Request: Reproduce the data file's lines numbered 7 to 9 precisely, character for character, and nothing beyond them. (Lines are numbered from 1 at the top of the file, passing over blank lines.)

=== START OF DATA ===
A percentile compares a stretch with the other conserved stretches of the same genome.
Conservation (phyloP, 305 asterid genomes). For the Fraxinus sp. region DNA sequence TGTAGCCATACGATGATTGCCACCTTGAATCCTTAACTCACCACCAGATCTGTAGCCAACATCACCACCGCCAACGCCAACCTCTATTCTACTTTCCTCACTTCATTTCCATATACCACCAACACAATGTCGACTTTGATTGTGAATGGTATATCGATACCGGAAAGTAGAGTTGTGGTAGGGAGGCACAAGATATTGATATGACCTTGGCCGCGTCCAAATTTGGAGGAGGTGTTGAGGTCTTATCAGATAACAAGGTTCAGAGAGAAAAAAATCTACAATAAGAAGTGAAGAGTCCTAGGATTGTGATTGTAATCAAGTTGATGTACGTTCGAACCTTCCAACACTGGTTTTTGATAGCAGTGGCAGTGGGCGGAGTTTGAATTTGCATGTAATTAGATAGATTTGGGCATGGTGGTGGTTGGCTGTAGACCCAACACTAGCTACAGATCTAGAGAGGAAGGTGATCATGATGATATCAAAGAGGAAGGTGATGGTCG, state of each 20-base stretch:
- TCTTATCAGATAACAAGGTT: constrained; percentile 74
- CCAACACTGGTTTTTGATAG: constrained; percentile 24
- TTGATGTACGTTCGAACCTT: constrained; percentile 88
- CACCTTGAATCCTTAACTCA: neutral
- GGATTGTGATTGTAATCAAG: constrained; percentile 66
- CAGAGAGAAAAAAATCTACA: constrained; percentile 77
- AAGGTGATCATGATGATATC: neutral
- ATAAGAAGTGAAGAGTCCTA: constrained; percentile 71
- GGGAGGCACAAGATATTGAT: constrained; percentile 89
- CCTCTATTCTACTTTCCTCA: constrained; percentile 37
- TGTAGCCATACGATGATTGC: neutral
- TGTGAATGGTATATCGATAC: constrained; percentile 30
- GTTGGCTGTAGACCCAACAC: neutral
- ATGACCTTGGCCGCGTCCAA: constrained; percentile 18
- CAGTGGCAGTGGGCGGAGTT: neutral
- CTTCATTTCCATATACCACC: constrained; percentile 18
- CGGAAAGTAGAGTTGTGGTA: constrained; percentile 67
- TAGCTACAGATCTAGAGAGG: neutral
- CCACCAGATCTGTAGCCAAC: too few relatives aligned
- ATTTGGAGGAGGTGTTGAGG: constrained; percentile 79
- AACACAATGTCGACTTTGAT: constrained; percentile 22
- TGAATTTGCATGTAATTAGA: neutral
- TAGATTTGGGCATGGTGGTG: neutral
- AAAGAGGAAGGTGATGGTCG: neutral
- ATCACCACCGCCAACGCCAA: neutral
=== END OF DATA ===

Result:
- GGATTGTGATTGTAATCAAG: constrained; percentile 66
- CAGAGAGAAAAAAATCTACA: constrained; percentile 77
- AAGGTGATCATGATGATATC: neutral